Irish chef Cathal Armstrong cooking up a storm in Washington, D.C.


Waters came to Washington, D.C. shortly after Obama's inauguration. She came to visit the gardens at Monticello and also cut a straight path across the Potomac to Armstrong’s Restaurant Eve, in Alexandria, Virginia’s Old Town.

In addition to the garden, Armstrong has a 34-seat tasting room which features a five and nine course prix-fix tasting menu which reads like a what's-what of fresh, local and seasonal creations paired with and inventive cocktails from sommelier and resident mixologist Todd Thrasher.  

Armstrong focuses on dishes that the restaurant does really well, with produce provided by local farmers. He throws in the occasional “aggressive dish” like sweetbreads or skate.  The food also reflects his mood.

“If I'm angry you can tell,” he laughs.

“Angry dishes” usually include more vinegar and olive oil, he explains. It is nothing intentional, but his feelings just pour over into his food.

“The sea is calm this evening,” he assures.

Invariably the conversation turns back to Ireland. The words flow in almost complete, uninterrupted paragraphs.

“It's an agriculturally wealthy, wealthy county,” he says, picking up speed. “The reason it's so green is the mild weather and the rain. But because of that, you have grass growing, so you can raise amazing beef and amazing lamb.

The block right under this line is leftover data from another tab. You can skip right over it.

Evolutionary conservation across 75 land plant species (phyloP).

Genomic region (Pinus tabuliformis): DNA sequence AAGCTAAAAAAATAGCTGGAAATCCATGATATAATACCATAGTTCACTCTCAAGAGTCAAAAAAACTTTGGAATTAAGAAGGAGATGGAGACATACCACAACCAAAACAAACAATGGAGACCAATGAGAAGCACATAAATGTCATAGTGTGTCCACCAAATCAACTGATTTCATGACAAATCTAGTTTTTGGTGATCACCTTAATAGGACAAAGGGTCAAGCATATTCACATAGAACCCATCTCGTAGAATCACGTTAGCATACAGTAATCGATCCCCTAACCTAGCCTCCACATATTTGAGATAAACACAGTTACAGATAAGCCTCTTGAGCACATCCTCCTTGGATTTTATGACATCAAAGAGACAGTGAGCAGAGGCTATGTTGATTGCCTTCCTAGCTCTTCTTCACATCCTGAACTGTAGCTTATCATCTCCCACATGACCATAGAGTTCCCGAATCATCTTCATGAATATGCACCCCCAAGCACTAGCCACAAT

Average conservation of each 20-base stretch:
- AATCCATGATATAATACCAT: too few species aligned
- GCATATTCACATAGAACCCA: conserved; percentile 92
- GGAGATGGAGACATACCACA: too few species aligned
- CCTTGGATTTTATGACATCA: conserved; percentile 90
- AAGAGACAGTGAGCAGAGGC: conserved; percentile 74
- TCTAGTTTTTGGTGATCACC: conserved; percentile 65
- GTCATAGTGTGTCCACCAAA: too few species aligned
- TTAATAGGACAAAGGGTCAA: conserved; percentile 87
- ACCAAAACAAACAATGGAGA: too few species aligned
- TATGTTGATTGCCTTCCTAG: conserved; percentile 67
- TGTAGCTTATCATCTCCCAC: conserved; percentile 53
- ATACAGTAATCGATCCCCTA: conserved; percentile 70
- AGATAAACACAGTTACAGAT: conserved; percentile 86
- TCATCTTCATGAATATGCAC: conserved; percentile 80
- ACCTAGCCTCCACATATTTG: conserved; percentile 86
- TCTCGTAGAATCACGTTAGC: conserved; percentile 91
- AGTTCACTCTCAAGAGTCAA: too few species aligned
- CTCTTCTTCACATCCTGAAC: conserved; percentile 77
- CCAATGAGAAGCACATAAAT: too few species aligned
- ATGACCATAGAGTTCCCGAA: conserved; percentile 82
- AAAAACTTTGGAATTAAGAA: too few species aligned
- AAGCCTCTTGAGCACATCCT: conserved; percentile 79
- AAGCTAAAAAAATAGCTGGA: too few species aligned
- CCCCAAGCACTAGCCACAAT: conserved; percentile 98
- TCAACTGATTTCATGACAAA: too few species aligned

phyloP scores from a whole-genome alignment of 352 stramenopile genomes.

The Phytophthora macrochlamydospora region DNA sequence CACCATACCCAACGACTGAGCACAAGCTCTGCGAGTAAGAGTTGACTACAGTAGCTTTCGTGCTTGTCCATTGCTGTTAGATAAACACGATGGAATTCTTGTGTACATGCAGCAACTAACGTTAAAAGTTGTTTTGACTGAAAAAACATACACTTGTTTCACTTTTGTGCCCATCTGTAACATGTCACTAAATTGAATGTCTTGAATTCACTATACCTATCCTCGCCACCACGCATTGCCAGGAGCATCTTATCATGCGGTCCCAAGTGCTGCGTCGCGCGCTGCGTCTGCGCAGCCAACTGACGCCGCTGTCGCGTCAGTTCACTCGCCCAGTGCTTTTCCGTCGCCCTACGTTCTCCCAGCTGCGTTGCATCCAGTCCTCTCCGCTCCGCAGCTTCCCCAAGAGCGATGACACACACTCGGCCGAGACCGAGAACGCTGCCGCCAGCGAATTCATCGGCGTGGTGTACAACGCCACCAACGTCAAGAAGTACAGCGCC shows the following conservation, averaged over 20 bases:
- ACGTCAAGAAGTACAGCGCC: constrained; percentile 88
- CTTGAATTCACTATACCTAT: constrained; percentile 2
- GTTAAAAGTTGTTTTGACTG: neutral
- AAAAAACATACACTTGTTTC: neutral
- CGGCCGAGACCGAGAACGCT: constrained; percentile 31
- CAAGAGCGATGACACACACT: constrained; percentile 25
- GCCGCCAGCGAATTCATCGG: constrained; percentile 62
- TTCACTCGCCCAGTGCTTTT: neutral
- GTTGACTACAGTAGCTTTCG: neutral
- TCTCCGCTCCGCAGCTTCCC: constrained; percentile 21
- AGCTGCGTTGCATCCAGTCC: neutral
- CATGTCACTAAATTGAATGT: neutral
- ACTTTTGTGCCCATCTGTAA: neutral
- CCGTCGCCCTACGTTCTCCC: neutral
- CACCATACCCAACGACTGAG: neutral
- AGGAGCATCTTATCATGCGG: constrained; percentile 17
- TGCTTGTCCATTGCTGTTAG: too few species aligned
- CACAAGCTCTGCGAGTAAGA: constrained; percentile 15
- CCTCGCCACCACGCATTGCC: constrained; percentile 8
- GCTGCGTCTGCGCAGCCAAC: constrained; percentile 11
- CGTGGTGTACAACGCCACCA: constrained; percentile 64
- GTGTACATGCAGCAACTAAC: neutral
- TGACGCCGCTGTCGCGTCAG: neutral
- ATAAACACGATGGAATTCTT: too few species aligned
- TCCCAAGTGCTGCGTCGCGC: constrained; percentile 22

“It's an island so it has some of the most amazing seafood you can find anywhere in the world. And again, because of the temperate climate, you can grow crops year round outside. So there is a wide, wide range of amazing foods available. We've seen cheeses like Ardrahan, equal to if not better than some of the best cheese made in the world.”

Armstrong is talking about the semi-soft cow's milk cheese from Co. Cork, with its earthy undertones and zesty tang, which he serves in his restaurants.

“I don't show them just because they're Irish,” Armstrong says. “I show them because they're Irish and they're that good.”

His restaurant Eamonn's A Dublin Chipper, is an Irish pub thru-and-thru, from the fresh fish and hand-cut chips down to the “mushy peas” and Irish sodas and candies.

“We make all our own bacon in the Irish style here,” he says. “It's brine cured pork so it's pink all the way through, and we do this really great sandwich for lunch. It's an Irish B.L.T. It's really delicious. It's like a rasher sandwich.”

He uses “subtle hints of Irish ingredients,” the Kerrygold butter, the artisanal cheeses like Ardrahan and Cashel Blue, and he also makes his own versions of Irish specialties like white pudding and black pudding, but Restaurant Eve is “definitely an American restaurant, and I'm proud it's an American restaurant.”

It is also a showcase for the best of what Ireland has to offer.  It combines everything he loves about his two countries. And that mix is what attracted him to America in the first place.

It's kind of corny,” Armstrong says. “I was born in Ireland but I was made in the USA.”